Nov 6, 2015 4:15 PM
Trump's unorthodox campaign takes new twist on 'SNL'
The Associated Press
NEW YORK (AP) Donald Trump's unorthodox campaign for president will take another unusual step this weekend when he takes a break from typical campaigning to host "Saturday Night Live."
The appearance will put the billionaire businessman and reality TV star in rare company: Only eight politicians previously have hosted "Saturday Night Live" in its entire 40-year-old history.
And only one of those politicians-slash-guest hosts was an active presidential candidate the Rev. Al Sharpton, who was seeking the Democratic nomination when he hosted in December 2003.
The appearance is the latest example of how Trump who first guest hosted "SNL" in 2004 just weeks after the show he helped create, NBC's "The Apprentice," began airing has been able to capitalize on his celebrity throughout his campaign, which has translated into record ratings for networks on each of the three Republican debates.
Trump has repeatedly bragged about the attention his appearances have been generating, predicting the show will have its highest ratings ever with him at the helm.
Throughout its history, "SNL" has poked fun at political figures both via cast impersonations and with guest appearances by the politicians themselves. It and other late-night television shows also give candidates the chance to show off their less serious sides and connect with a new and generally younger audience than the usual early-state rallies and debate stages.
Sharpton said his whole campaign team had opposed the idea when he was invited to host by "SNL" executive producer Lorne Michaels, but he decided an appearance could help humanize his persona.
"I was known in America at the time as a civil rights leader and protest leader, and I wanted to show that I could laugh at myself, I had a sense of humor, and be self-effacing, and that I could be comfortable with a broader audience," he said in an interview, adding that the appearance yielded tangible results, with people bringing it up constantly as he campaigned.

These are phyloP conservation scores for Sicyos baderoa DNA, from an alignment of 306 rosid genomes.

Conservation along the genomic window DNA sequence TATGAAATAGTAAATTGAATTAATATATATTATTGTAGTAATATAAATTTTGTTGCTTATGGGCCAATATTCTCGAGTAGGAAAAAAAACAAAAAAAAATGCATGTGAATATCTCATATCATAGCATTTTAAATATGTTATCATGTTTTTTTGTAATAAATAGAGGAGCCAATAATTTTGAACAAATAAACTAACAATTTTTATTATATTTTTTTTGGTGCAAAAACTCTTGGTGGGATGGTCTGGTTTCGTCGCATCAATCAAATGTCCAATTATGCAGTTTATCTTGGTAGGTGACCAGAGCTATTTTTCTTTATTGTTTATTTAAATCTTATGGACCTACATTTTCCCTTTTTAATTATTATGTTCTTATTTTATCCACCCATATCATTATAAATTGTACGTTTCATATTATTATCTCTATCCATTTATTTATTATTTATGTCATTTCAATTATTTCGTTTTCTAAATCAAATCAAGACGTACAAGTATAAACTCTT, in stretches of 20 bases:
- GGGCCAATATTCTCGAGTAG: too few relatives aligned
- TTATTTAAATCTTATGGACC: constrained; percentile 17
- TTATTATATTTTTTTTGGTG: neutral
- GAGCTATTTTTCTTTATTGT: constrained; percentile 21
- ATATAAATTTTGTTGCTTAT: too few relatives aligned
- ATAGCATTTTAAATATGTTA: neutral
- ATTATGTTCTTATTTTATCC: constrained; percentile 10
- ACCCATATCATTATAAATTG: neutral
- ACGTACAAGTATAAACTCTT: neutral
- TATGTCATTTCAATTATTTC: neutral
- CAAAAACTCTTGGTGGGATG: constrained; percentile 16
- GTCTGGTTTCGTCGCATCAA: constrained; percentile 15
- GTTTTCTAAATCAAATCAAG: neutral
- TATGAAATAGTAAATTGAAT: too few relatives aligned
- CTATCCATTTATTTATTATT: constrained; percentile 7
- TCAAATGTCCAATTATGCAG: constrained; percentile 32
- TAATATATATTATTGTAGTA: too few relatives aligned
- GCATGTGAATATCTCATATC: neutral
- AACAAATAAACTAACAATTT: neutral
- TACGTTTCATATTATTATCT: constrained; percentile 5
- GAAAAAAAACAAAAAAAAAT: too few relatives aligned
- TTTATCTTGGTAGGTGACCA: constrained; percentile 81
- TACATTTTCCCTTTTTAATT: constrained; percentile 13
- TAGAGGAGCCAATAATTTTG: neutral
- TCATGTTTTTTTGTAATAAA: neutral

The challenge for Trump, whose invitation has provoked an outcry from groups concerned about what they perceive as an anti-Latino bias by the candidate, would be making a similar connection, Sharpton said.
"We know him as this brash, bombastic, self-important person. But can he laugh at himself? Can he relate to the average guy in a bowling alley?" posed Sharpton. "I think that he has the opportunity or the risk of establishing that tomorrow night."
In the 2004 host appearance, Trump opened his monologue by joking about his star power: "It's great to be here at 'Saturday Night Live,' but I'll be completely honest, it's even better for 'Saturday Night Live' that I'm here. Nobody's bigger than me. Nobody's better than me. I'm a ratings machine."
Trump echoed those words earlier this week in an appearance on CNN when he said "nobody gets ratings like me." He said he initially had been asked to be in a single skit this week, but then Michaels urged him to guest host instead.
NBC has refused to comment on the objections to Trump's appearance on the show. Earlier this week, "SNL" released several promotional spots featuring Trump, including one in which he refers to a Republican opponent, Ben Carson, as "a complete and total loser."
Associated Press writer Jill Colvin reported from Newark, New Jersey.